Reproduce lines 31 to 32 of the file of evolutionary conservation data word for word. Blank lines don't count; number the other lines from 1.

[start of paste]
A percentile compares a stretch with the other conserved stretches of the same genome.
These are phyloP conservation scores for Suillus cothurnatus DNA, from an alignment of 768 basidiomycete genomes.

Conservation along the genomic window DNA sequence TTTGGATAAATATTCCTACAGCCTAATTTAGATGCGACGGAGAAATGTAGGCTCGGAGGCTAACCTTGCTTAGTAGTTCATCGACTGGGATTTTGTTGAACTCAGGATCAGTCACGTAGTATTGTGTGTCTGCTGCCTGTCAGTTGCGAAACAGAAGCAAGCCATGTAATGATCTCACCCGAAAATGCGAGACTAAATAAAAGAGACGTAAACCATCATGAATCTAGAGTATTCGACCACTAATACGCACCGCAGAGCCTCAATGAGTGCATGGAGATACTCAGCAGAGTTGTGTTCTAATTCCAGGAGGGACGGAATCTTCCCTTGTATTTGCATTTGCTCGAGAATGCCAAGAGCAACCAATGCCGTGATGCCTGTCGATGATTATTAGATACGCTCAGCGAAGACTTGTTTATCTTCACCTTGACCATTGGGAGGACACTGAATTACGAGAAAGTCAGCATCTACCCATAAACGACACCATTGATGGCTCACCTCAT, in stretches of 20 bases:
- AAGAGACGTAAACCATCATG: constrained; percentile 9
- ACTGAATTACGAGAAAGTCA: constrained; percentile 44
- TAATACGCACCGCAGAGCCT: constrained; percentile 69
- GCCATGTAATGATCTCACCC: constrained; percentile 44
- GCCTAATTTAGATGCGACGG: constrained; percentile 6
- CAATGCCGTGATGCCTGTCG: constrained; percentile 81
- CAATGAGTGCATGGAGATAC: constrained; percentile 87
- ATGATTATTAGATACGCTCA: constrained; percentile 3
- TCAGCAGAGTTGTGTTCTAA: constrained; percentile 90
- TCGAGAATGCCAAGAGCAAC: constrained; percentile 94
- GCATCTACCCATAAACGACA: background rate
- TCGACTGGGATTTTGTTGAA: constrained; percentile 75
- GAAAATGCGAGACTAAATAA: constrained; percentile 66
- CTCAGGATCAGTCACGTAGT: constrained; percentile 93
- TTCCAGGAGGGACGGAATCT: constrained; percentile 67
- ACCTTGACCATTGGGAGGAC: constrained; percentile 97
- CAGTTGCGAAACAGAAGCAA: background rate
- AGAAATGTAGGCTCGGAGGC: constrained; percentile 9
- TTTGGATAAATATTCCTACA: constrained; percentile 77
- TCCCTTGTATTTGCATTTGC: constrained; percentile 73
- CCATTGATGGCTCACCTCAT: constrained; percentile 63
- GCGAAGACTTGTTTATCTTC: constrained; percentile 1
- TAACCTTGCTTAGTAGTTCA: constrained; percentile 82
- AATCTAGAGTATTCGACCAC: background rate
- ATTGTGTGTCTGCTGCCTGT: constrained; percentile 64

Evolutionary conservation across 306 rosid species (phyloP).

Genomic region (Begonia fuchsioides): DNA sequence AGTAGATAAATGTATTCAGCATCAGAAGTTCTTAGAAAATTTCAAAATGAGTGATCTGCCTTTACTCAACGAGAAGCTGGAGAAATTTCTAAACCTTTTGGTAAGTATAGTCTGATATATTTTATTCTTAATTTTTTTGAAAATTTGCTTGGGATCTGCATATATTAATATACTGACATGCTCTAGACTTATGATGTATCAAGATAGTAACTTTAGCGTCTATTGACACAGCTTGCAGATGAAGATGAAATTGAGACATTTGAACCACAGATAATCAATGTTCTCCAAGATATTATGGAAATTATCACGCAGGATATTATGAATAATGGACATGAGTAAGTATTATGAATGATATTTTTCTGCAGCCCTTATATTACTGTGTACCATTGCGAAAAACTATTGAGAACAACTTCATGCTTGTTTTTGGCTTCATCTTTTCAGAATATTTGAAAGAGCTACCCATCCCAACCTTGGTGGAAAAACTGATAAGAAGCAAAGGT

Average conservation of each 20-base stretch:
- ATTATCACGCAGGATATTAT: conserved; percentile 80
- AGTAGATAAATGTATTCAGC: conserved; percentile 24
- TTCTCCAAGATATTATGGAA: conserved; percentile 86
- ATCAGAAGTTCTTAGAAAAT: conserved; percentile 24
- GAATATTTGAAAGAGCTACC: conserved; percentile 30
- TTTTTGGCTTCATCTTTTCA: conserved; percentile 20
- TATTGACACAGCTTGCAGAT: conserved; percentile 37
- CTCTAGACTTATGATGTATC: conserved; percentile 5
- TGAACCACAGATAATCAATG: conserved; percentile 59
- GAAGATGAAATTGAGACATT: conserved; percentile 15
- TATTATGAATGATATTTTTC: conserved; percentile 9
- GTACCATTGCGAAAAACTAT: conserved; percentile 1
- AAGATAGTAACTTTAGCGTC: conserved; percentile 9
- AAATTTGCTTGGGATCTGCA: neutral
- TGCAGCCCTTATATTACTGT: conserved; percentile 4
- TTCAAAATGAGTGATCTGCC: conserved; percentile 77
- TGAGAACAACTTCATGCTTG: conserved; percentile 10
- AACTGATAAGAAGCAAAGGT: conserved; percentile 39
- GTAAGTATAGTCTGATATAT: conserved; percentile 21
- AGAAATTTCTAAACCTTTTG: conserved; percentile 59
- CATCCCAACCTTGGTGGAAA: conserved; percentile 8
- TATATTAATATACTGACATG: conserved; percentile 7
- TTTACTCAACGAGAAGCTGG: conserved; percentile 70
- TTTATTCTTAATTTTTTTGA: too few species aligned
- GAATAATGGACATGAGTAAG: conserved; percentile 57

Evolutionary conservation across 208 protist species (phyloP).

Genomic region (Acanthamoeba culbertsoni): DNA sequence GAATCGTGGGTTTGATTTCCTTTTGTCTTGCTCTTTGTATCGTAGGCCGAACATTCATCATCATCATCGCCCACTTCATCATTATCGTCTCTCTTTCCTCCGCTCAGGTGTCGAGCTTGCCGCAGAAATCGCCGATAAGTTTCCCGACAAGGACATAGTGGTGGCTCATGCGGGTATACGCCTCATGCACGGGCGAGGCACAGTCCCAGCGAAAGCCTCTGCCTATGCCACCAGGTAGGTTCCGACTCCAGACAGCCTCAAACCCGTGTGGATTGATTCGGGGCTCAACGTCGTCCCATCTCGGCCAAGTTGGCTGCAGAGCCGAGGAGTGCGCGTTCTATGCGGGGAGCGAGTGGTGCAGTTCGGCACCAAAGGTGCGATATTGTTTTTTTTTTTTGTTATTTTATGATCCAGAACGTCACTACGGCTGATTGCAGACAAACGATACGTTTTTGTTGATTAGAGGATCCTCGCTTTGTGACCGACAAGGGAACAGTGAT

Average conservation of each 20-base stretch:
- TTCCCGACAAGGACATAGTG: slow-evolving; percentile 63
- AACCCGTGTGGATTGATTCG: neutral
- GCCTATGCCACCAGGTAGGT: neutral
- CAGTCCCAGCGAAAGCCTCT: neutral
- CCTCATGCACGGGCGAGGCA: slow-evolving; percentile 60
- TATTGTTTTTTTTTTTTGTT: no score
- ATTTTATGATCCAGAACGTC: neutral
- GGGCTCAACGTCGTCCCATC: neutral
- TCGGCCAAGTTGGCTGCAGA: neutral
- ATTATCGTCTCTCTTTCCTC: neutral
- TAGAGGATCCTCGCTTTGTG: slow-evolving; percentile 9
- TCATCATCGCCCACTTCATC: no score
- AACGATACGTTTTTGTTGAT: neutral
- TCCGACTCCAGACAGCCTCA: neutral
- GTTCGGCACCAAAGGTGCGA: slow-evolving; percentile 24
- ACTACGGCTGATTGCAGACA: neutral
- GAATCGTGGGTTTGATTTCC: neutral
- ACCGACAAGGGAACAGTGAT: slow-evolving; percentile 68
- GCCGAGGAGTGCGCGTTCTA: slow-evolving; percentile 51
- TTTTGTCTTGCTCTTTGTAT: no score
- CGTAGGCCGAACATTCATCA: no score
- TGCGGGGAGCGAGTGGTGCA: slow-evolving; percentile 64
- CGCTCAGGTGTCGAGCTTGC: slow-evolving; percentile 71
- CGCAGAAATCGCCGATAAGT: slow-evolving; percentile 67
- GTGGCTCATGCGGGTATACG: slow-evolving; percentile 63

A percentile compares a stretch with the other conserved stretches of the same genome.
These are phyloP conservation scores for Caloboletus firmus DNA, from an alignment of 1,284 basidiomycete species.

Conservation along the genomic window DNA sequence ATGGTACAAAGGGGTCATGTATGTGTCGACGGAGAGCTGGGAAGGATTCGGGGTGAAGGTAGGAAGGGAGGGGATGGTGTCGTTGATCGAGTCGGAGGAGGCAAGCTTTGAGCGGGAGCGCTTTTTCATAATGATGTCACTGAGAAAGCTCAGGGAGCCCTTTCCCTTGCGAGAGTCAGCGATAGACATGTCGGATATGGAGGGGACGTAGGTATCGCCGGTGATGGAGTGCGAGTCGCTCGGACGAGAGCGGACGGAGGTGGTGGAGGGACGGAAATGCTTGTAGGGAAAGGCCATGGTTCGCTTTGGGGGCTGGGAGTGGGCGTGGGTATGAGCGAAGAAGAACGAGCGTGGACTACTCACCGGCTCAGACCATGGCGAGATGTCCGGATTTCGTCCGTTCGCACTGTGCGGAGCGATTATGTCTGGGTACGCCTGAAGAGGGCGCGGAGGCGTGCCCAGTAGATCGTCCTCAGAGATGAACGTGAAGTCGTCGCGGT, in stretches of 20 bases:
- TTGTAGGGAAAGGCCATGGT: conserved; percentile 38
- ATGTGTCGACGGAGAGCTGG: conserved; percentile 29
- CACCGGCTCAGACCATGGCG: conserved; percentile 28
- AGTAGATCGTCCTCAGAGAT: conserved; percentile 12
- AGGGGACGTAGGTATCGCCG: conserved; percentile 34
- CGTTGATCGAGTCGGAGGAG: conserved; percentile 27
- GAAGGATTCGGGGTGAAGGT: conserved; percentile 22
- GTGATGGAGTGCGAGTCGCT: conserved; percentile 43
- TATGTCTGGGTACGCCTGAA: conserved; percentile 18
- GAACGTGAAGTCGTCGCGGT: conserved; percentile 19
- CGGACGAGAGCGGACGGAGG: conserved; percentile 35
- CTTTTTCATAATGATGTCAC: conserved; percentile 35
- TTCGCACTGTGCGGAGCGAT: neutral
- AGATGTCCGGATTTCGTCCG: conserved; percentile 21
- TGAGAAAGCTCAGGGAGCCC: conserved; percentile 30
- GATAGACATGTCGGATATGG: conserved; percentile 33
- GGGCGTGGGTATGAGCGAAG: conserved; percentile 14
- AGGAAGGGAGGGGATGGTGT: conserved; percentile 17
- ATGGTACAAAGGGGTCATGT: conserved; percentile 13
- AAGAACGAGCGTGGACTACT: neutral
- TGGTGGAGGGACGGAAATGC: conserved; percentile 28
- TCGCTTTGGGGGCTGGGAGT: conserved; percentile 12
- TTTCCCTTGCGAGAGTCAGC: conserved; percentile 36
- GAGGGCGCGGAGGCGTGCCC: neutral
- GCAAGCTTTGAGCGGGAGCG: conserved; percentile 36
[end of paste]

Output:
Average conservation of each 20-base stretch:
- ATTATCACGCAGGATATTAT: conserved; percentile 80